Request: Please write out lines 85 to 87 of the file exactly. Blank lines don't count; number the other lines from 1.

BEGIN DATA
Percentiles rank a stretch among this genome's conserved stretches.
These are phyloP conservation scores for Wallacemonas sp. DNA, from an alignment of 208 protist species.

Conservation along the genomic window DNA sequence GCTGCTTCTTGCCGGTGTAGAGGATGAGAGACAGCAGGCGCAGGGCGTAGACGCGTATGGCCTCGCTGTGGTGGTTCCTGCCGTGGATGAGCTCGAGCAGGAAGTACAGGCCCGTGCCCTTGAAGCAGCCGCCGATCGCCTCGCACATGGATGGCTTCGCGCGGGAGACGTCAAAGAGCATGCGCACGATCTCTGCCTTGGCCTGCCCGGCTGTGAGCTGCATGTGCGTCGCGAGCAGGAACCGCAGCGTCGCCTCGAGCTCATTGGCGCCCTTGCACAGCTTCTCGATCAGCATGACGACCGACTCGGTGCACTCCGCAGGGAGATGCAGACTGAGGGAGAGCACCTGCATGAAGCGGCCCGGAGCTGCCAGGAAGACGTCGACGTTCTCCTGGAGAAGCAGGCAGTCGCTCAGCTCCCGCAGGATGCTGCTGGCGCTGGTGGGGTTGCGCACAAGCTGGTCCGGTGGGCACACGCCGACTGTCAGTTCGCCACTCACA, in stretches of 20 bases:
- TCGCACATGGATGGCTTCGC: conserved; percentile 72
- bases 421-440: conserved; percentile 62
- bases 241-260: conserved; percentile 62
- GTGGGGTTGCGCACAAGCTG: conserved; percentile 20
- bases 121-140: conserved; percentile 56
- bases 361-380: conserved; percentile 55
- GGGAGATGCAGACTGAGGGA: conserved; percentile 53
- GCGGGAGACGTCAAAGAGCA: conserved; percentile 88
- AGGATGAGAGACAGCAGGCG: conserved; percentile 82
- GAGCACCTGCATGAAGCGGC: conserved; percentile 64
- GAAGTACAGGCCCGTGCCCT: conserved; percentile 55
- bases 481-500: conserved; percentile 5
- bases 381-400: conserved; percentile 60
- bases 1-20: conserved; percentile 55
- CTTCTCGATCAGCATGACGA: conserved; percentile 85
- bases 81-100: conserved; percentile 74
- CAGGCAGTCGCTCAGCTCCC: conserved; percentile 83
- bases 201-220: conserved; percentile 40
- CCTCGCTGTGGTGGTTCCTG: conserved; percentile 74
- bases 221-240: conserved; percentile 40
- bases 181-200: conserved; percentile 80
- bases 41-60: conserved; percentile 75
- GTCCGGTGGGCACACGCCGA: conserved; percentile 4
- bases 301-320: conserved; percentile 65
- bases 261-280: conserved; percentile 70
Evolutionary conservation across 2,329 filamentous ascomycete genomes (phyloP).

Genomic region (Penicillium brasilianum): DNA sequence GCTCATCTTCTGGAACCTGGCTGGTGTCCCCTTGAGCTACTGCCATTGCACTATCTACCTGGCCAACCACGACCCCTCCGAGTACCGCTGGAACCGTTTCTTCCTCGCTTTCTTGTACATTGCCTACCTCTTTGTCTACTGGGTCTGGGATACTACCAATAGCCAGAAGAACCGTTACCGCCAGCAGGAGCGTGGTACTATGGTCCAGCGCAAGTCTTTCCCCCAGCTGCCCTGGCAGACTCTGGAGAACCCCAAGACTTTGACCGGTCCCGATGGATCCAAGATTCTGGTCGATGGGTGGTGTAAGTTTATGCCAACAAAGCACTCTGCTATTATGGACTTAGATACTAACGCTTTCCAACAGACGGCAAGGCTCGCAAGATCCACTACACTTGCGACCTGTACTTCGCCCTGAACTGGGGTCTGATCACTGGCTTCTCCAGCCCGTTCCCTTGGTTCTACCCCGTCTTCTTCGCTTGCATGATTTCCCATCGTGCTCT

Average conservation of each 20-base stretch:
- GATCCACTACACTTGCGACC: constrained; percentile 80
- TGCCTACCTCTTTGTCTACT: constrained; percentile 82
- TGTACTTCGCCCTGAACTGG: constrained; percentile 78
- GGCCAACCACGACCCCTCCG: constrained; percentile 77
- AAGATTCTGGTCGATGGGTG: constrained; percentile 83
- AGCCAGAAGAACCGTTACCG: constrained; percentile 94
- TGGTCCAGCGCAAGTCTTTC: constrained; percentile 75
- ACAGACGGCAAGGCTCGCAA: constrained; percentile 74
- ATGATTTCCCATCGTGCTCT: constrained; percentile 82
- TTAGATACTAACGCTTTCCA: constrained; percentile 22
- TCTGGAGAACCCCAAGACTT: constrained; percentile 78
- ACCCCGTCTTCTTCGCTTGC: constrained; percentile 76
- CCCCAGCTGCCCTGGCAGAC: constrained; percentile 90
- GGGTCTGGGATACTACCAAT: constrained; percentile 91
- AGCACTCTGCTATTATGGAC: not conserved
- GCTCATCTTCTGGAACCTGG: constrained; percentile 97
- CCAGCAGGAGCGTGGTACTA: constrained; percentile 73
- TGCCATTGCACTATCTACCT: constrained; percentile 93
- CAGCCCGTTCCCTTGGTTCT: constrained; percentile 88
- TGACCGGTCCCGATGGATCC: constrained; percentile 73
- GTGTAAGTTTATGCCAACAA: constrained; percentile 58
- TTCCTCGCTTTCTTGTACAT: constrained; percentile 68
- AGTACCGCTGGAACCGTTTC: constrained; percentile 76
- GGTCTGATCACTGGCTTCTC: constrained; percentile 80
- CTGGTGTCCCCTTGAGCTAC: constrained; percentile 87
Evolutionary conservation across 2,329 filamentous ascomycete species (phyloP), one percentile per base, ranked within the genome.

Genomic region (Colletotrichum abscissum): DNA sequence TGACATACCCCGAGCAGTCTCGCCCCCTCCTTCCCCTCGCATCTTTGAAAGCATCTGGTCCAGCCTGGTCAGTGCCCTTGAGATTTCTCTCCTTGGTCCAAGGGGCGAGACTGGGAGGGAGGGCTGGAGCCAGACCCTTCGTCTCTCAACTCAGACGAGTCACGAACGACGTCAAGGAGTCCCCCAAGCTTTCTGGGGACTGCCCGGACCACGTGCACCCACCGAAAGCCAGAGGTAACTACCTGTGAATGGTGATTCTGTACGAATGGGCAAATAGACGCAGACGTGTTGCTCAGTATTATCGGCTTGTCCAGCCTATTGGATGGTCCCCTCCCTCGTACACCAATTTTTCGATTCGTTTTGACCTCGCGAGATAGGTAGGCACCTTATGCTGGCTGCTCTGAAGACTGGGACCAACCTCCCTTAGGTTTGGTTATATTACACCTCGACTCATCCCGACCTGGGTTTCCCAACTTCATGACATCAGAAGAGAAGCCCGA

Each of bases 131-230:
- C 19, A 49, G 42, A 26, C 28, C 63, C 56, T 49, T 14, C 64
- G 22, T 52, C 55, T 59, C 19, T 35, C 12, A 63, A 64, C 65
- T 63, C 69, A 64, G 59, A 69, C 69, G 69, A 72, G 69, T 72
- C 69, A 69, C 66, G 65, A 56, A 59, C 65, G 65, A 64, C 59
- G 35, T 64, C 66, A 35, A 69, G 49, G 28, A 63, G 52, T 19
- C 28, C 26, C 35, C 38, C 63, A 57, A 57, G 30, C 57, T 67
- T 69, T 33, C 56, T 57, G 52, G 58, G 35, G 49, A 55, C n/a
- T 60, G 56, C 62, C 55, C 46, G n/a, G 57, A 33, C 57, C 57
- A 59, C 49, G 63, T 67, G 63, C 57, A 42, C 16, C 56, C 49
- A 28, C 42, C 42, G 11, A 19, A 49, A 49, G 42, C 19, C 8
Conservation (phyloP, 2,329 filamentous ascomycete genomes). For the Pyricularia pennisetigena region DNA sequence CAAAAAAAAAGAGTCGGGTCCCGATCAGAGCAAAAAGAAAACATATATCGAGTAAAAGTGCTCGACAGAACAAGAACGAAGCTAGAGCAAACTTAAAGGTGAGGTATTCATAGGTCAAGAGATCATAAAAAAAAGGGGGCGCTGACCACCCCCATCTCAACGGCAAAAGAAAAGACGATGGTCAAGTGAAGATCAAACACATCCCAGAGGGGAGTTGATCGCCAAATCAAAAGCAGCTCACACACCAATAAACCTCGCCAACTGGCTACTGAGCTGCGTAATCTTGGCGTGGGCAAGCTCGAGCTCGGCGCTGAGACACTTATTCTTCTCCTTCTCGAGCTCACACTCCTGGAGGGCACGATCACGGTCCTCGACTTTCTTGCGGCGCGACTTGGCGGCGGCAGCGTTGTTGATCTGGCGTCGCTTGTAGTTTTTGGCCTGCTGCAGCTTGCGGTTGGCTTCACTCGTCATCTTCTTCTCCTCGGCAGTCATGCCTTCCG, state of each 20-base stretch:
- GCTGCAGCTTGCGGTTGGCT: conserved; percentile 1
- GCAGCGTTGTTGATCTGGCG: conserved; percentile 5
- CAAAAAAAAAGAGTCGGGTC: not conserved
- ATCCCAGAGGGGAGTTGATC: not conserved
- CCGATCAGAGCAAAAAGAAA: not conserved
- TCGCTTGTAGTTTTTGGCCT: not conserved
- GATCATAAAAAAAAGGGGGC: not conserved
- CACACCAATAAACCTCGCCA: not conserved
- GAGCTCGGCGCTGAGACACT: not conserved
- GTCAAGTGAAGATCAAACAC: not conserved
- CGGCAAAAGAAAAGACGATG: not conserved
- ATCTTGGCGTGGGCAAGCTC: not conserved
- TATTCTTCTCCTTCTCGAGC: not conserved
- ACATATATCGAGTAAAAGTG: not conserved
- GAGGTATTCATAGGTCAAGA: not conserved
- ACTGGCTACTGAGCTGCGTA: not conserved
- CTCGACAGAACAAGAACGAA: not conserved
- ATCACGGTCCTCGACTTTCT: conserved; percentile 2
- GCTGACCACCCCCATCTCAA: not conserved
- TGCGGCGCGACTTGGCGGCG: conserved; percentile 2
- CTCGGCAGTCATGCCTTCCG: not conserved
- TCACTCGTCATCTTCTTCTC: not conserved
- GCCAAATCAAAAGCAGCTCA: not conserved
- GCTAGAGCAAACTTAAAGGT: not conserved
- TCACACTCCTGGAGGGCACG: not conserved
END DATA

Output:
- GAGGTATTCATAGGTCAAGA: not conserved
- ACTGGCTACTGAGCTGCGTA: not conserved
- CTCGACAGAACAAGAACGAA: not conserved